Haack [Haacke, Haak, Haake], Friedrich Wilhelm

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Howard, Brian

(b Sydney, 3 Jan 1951). Australian composer and conductor. He studied composition at the universities of Sydney (BMus, 1972) and Adelaide (1973–6), where his teachers included Sculthorpe, Rands and Meale, and afterwards in Darmstadt at the Internationale Ferienkurse für Neue Musik and with Maxwell Davies at the Cantiere Internazionale d'Arte in Montepulciano (1976). He studied conducting with Tintner in Perth, Otterloo in Sydney and Gielen at the Musik-Akademie in Basle (1976). After being répétiteur with the Australian Opera, he conducted at the Adelaide, Canberra and Perth festivals and in 1983 he became musical director of the West Australian Ballet Company. He has held teaching posts at the University of Melbourne and the NSW Conservatorium and in 1985 became head of the music department at the Conservatorium of Music within the Western Australian Academy of Performing Arts. He has also been composer-in-residence with the Royal Danish Ballet in Copenhagen and been the recipient of various awards, including, in 1988, the Don Banks Fellowship.

Howard's literary interests are the basis for much of his music in all forms and his four operas, Inner Voices, Metamorphosis, Whitsunday and Wide Sargasso Sea, as well as the musical The Enchanted Rainforest and the early music-theatre work, Dodici schedi e musica, demonstrate his particular strength in translating dramatic action into music. Stylistically, his work exhibits a rigorously structured formalism, graced by his response to the stimulus of the vocal line in choral and operatic music, but with a taut, cerebral quality pervading much of the instrumental pieces. Demanding as it is, the music remains accessible. Meticulously self-critical, Howard has destroyed much of his earliest work.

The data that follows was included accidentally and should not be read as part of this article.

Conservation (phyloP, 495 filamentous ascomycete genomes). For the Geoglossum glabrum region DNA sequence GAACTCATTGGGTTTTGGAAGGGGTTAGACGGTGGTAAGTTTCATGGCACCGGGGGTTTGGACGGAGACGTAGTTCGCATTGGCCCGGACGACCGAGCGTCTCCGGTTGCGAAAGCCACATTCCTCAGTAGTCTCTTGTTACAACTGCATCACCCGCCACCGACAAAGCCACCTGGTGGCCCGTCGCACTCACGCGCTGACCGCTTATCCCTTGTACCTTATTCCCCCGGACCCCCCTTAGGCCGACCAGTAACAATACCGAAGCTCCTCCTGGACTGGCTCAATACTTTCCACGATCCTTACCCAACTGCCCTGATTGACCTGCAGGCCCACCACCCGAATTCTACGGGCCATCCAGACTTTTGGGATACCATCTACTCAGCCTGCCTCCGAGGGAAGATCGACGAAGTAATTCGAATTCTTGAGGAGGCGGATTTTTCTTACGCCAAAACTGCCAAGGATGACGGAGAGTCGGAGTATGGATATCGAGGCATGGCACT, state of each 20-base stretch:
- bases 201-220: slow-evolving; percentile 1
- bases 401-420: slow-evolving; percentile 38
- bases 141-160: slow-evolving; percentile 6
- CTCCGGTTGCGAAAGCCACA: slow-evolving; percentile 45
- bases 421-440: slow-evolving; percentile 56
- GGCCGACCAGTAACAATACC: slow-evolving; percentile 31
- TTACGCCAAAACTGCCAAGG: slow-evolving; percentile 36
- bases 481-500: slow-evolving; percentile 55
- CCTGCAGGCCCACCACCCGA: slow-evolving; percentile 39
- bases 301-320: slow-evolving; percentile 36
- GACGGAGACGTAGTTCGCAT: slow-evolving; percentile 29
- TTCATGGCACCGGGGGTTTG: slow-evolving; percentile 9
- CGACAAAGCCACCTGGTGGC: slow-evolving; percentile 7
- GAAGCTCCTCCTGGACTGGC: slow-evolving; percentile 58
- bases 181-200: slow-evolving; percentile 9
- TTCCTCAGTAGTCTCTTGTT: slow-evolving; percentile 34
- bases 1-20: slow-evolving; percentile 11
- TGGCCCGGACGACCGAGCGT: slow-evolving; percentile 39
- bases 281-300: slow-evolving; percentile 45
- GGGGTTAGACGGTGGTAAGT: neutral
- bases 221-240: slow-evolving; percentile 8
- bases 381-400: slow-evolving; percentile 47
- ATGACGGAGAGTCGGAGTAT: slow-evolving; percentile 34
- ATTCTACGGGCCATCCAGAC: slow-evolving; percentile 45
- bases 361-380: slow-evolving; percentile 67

Stage: Dodice schedi e musica (music theatre), 1972; Inner Voices (chbr op, 10 scenes, L. Nowra), 1979, rev. 1980, Melbourne, Grant Street, 2 Oct 1979; Macbeth (incid music, W. Shakespeare), str qt, 1982; The Rainbow Serpent (ballet), 1982, Sydney, Everest Theatre, Seymour Centre, 3 July 1982; Metamorphosis (chbr op, 6 scenes, S. Berkoff and Howard, after F. Kafka), 1983, Melbourne, St Martin's, 30 Sept 1983; The Celestial Mirror (ballet), 1987, Perth, His Majesty's, 8 July 1988; Whitsunday (chbr op, 3, L. Nowra), 1988, Sydney Opera House, Drama Theatre, 2 Sept 1988; The Enchanted Rainforest (musical, 2, N. Amadio), 1989–91; Masquerade (ballet), 1992–4, Perth, His Majesty's, Oct 1994; Wide Sargasso Sea (op, 2, Howard after J. Rhys), 1996, South Melbourne, Merlyn, 26 July 1997

Orch: Variations for Orch, 1967; May Ov., 1968; 3 Haiku, 1972; Spring Snow, 1974; Il tramonto della luna, 1976; The Temple of the Golden Pavilion, 1976; Pan, 1981; Wildbird Dreaming, 1988

Vocal: A Fringe of Leaves, choir, str, 1982; Jean Rhys, 1v, chbr ens, 1991

Chbr: Fireworks, perc ens; Oboe Qt, 1970; Sonata for Wind Insts, wind ens; Ferns, ens, 1973; Elegies, ens, 1977; Chanson de la plus haute tour, ens, 1980; Fly Away Peter, wind qnt, 1984; The Secret Garden, ens, 1984; Sun and Steel, 12 solo str, 1986; The Song of Ice, ens, 1986; Nocturnes, hn, ens, 1992